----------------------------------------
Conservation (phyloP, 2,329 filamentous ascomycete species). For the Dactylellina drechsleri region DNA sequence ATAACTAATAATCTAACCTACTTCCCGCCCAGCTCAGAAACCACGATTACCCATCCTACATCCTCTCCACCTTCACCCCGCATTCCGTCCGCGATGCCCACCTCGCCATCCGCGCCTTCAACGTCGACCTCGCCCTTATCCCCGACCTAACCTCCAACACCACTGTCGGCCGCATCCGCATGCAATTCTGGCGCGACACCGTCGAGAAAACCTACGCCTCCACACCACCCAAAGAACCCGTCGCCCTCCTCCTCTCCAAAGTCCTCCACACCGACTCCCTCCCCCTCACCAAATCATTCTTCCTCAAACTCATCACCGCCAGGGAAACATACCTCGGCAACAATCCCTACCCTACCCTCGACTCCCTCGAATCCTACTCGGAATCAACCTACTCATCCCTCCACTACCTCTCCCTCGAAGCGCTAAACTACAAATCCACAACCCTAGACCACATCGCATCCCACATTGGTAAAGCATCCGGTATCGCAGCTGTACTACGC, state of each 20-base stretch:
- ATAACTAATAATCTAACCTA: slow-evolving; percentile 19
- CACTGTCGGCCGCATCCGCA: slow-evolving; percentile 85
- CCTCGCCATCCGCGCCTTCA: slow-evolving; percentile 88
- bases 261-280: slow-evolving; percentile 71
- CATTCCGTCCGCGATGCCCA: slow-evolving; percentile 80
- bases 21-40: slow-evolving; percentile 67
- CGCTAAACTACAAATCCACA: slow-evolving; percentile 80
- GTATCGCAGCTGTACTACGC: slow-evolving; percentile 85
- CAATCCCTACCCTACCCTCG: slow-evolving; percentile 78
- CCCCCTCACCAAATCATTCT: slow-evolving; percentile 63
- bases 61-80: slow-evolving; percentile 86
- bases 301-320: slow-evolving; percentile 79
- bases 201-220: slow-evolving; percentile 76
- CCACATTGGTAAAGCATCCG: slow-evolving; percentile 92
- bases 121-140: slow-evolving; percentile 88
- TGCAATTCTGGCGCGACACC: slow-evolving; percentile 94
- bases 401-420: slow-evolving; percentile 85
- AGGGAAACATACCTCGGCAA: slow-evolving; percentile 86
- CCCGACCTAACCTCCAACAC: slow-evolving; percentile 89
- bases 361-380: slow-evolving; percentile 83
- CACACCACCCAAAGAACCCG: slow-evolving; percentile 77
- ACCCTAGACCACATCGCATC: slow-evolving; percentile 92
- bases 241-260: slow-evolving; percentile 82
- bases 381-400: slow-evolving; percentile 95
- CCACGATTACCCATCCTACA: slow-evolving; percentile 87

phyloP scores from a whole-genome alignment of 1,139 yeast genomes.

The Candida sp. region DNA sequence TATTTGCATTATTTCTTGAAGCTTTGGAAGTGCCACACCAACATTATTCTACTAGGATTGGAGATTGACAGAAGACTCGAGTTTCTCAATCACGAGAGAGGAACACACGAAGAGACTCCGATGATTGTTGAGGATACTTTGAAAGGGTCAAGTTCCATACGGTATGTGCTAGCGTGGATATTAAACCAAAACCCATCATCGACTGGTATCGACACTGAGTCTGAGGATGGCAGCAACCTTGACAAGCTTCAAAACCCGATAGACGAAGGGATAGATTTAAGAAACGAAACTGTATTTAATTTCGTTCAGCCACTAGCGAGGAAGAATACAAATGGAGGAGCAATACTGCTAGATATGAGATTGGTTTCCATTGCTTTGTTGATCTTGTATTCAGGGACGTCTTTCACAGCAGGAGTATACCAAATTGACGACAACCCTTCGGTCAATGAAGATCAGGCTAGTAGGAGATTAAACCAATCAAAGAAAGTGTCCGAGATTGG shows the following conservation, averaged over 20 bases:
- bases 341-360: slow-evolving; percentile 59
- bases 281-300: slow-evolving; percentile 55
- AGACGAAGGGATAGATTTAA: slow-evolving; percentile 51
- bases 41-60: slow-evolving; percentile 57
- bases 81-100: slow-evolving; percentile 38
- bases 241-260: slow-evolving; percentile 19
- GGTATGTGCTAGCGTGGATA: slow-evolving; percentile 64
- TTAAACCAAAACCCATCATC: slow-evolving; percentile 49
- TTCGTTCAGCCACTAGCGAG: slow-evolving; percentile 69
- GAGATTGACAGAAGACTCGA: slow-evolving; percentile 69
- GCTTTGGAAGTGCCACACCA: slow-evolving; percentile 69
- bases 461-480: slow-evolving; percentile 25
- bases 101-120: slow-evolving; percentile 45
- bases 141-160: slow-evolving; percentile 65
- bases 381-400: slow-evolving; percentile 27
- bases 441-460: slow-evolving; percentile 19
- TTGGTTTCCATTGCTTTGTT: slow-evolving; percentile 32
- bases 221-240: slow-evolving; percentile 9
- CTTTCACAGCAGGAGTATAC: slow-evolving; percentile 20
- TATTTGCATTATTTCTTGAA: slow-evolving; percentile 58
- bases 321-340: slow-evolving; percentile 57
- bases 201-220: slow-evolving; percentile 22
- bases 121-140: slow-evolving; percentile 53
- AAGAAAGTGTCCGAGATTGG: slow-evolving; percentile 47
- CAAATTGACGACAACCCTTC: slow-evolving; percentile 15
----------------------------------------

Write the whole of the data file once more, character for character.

Conservation (phyloP, 2,329 filamentous ascomycete species). For the Dactylellina drechsleri region DNA sequence ATAACTAATAATCTAACCTACTTCCCGCCCAGCTCAGAAACCACGATTACCCATCCTACATCCTCTCCACCTTCACCCCGCATTCCGTCCGCGATGCCCACCTCGCCATCCGCGCCTTCAACGTCGACCTCGCCCTTATCCCCGACCTAACCTCCAACACCACTGTCGGCCGCATCCGCATGCAATTCTGGCGCGACACCGTCGAGAAAACCTACGCCTCCACACCACCCAAAGAACCCGTCGCCCTCCTCCTCTCCAAAGTCCTCCACACCGACTCCCTCCCCCTCACCAAATCATTCTTCCTCAAACTCATCACCGCCAGGGAAACATACCTCGGCAACAATCCCTACCCTACCCTCGACTCCCTCGAATCCTACTCGGAATCAACCTACTCATCCCTCCACTACCTCTCCCTCGAAGCGCTAAACTACAAATCCACAACCCTAGACCACATCGCATCCCACATTGGTAAAGCATCCGGTATCGCAGCTGTACTACGC, state of each 20-base stretch:
- ATAACTAATAATCTAACCTA: slow-evolving; percentile 19
- CACTGTCGGCCGCATCCGCA: slow-evolving; percentile 85
- CCTCGCCATCCGCGCCTTCA: slow-evolving; percentile 88
- bases 261-280: slow-evolving; percentile 71
- CATTCCGTCCGCGATGCCCA: slow-evolving; percentile 80
- bases 21-40: slow-evolving; percentile 67
- CGCTAAACTACAAATCCACA: slow-evolving; percentile 80
- GTATCGCAGCTGTACTACGC: slow-evolving; percentile 85
- CAATCCCTACCCTACCCTCG: slow-evolving; percentile 78
- CCCCCTCACCAAATCATTCT: slow-evolving; percentile 63
- bases 61-80: slow-evolving; percentile 86
- bases 301-320: slow-evolving; percentile 79
- bases 201-220: slow-evolving; percentile 76
- CCACATTGGTAAAGCATCCG: slow-evolving; percentile 92
- bases 121-140: slow-evolving; percentile 88
- TGCAATTCTGGCGCGACACC: slow-evolving; percentile 94
- bases 401-420: slow-evolving; percentile 85
- AGGGAAACATACCTCGGCAA: slow-evolving; percentile 86
- CCCGACCTAACCTCCAACAC: slow-evolving; percentile 89
- bases 361-380: slow-evolving; percentile 83
- CACACCACCCAAAGAACCCG: slow-evolving; percentile 77
- ACCCTAGACCACATCGCATC: slow-evolving; percentile 92
- bases 241-260: slow-evolving; percentile 82
- bases 381-400: slow-evolving; percentile 95
- CCACGATTACCCATCCTACA: slow-evolving; percentile 87

phyloP scores from a whole-genome alignment of 1,139 yeast genomes.

The Candida sp. region DNA sequence TATTTGCATTATTTCTTGAAGCTTTGGAAGTGCCACACCAACATTATTCTACTAGGATTGGAGATTGACAGAAGACTCGAGTTTCTCAATCACGAGAGAGGAACACACGAAGAGACTCCGATGATTGTTGAGGATACTTTGAAAGGGTCAAGTTCCATACGGTATGTGCTAGCGTGGATATTAAACCAAAACCCATCATCGACTGGTATCGACACTGAGTCTGAGGATGGCAGCAACCTTGACAAGCTTCAAAACCCGATAGACGAAGGGATAGATTTAAGAAACGAAACTGTATTTAATTTCGTTCAGCCACTAGCGAGGAAGAATACAAATGGAGGAGCAATACTGCTAGATATGAGATTGGTTTCCATTGCTTTGTTGATCTTGTATTCAGGGACGTCTTTCACAGCAGGAGTATACCAAATTGACGACAACCCTTCGGTCAATGAAGATCAGGCTAGTAGGAGATTAAACCAATCAAAGAAAGTGTCCGAGATTGG shows the following conservation, averaged over 20 bases:
- bases 341-360: slow-evolving; percentile 59
- bases 281-300: slow-evolving; percentile 55
- AGACGAAGGGATAGATTTAA: slow-evolving; percentile 51
- bases 41-60: slow-evolving; percentile 57
- bases 81-100: slow-evolving; percentile 38
- bases 241-260: slow-evolving; percentile 19
- GGTATGTGCTAGCGTGGATA: slow-evolving; percentile 64
- TTAAACCAAAACCCATCATC: slow-evolving; percentile 49
- TTCGTTCAGCCACTAGCGAG: slow-evolving; percentile 69
- GAGATTGACAGAAGACTCGA: slow-evolving; percentile 69
- GCTTTGGAAGTGCCACACCA: slow-evolving; percentile 69
- bases 461-480: slow-evolving; percentile 25
- bases 101-120: slow-evolving; percentile 45
- bases 141-160: slow-evolving; percentile 65
- bases 381-400: slow-evolving; percentile 27
- bases 441-460: slow-evolving; percentile 19
- TTGGTTTCCATTGCTTTGTT: slow-evolving; percentile 32
- bases 221-240: slow-evolving; percentile 9
- CTTTCACAGCAGGAGTATAC: slow-evolving; percentile 20
- TATTTGCATTATTTCTTGAA: slow-evolving; percentile 58
- bases 321-340: slow-evolving; percentile 57
- bases 201-220: slow-evolving; percentile 22
- bases 121-140: slow-evolving; percentile 53
- AAGAAAGTGTCCGAGATTGG: slow-evolving; percentile 47
- CAAATTGACGACAACCCTTC: slow-evolving; percentile 15